Glass microspheres are used in many ways. The microspheres are usually 10 to 100 micrometers in diameter with varying densities, properties, and capabilities. Special morphologies can also be achieved by a variety of techniques in the laboratory. One of the most interesting morphologies of these tiny bubbles, are porous wall hollow glass microspheres (PWHGMs) with a unique porosity that can be used to fill the microspheres with a variety of cargos of various contents that can later be released on demand.
Extended Release, Minimized Waste, Pediatric Compliance, Veterinary Medicine..
First-In-Class Novel Drug Delivery Platform
Although the PWHGMs are revolutionary in themselves, the truly exciting potential for these tiny bubbles is realized when they are combined with various biocompatible materials and matrices. An analogy can be made to fiberglass; a material which literally and figuratively can hold water.
As one of many examples, consider the use of these glass microspheres as a carrier for medicine. These microspheres are hollow spheres with a large cargo capacity contained by a porous silica glass outer shell. Once in the body, the microspheres will release the drug as the outer coating degrades and the nanopores open. The technology could be revolutionary in helping pharmaceutical companies overcome a serious hurdle in developing oral drugs. The pharmaceutical industry has a large number of drugs that are difficult to deliver orally – either because they dissolve too quickly in the aqueous system that we have in our gastrointestinal tract, or because they are very reactive and will be broken down very quickly by harsh conditions. By encasing these drugs, the microspheres protect them from this harsh environment and enable them to reach their target locations, where they release their contents. As a result, less amounts of the drug are wasted. The technology not only allows for a more efficient delivery of existing oral drugs, but it also makes possible the oral delivery of new types of drugs.
Many drugs have a very bitter taste, By completely sealing the drug in microscopic glass bubbles, we believe offensive taste can be eliminated not just masked. This can be particularly useful in delivering pediatric or veterinary medication. Another benefit of these glass microspheres is in enabling extended release formulations. Many drugs, such as antibiotics, must be taken daily over several days. When patients begin feeling better, they may discontinue taking the medication prematurely, leading to drug resistance and other problems. SpheroFill allows patients to have effective drug dosing over extended time, so the patient only has to take the drug once or possibly twice. From less waste to better medical compliance, these glass microspheres are the future of drug delivery.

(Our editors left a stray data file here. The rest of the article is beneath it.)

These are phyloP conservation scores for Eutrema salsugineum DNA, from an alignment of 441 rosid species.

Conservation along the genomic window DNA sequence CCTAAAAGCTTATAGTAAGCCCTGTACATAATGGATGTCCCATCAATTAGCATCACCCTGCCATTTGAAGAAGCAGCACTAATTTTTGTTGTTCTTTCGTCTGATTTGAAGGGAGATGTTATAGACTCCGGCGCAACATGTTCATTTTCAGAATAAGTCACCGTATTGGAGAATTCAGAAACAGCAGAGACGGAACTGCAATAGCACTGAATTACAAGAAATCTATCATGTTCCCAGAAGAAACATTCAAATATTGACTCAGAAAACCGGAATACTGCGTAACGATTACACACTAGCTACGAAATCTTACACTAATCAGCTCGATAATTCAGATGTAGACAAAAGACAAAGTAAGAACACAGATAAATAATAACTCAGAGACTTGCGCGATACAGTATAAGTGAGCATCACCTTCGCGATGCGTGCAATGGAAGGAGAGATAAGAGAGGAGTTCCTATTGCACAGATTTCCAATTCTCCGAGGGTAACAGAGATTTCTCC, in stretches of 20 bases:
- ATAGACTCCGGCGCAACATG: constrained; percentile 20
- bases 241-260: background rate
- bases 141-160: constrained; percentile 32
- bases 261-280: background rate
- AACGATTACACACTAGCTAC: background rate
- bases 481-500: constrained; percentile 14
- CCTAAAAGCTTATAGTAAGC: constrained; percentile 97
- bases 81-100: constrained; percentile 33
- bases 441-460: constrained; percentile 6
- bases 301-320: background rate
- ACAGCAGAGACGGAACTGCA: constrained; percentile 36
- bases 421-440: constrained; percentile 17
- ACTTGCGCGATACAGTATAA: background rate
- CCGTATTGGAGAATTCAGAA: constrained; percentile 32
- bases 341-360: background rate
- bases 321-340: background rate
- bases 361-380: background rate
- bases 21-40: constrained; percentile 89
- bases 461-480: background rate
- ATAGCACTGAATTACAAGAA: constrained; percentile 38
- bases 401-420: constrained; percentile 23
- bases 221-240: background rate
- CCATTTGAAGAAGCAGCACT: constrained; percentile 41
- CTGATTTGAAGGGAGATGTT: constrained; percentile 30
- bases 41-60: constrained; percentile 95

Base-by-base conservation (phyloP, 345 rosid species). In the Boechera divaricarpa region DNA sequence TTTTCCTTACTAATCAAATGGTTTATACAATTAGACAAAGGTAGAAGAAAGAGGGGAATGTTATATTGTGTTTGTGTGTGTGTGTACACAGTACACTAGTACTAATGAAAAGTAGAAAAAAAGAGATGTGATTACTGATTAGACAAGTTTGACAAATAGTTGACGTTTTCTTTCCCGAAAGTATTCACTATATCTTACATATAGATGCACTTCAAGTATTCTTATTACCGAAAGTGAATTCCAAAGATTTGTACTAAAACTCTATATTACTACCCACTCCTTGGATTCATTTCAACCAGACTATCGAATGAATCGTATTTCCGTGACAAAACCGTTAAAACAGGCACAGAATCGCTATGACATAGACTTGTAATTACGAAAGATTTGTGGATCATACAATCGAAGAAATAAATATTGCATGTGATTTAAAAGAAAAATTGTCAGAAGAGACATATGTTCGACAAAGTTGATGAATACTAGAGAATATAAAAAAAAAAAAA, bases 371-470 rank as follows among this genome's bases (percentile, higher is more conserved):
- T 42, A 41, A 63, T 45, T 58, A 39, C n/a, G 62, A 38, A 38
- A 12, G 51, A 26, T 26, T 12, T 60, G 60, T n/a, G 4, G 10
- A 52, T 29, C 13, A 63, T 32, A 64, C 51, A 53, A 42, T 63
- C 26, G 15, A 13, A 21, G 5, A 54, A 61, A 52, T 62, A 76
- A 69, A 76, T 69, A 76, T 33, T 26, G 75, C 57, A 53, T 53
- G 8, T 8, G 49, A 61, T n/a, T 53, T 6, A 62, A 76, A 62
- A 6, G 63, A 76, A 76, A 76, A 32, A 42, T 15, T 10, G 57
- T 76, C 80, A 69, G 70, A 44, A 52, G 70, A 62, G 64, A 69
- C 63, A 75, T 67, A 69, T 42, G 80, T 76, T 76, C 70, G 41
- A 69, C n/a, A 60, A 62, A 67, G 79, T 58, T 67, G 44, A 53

Long-Term Drug Delivery System
Science Fact... not Science Fiction
In the biomedical arena, one of the most critical needs is for improved drug delivery devices. What is exciting about glass microspheres and microsphere composites is the flexibility they can provide in terms of a platform for medical cargos. It is possible to modify the basic PWHGMs physically in terms of the size distribution of the microspheres, the size, complexity, and morphology of the pores and the ability for imparting desired characteristics to the surfaces (e.g., electrostatic charges to regulate the type and size of the molecule that can be loaded).
Additionally, PWHGMs can have different types of “gating” applied to the pores. This can further enhance the type of payload that is inserted and control the rate and delivery of those molecules in a continuous fashion, once implanted or in a triggered inducible manner (e.g., photo-enhanced diffusion effects). This permits the tight control of the spatial– temporal localization of the drug, or biomedical molecule, as it is being released into a tissue, or to control its release systemically into the body.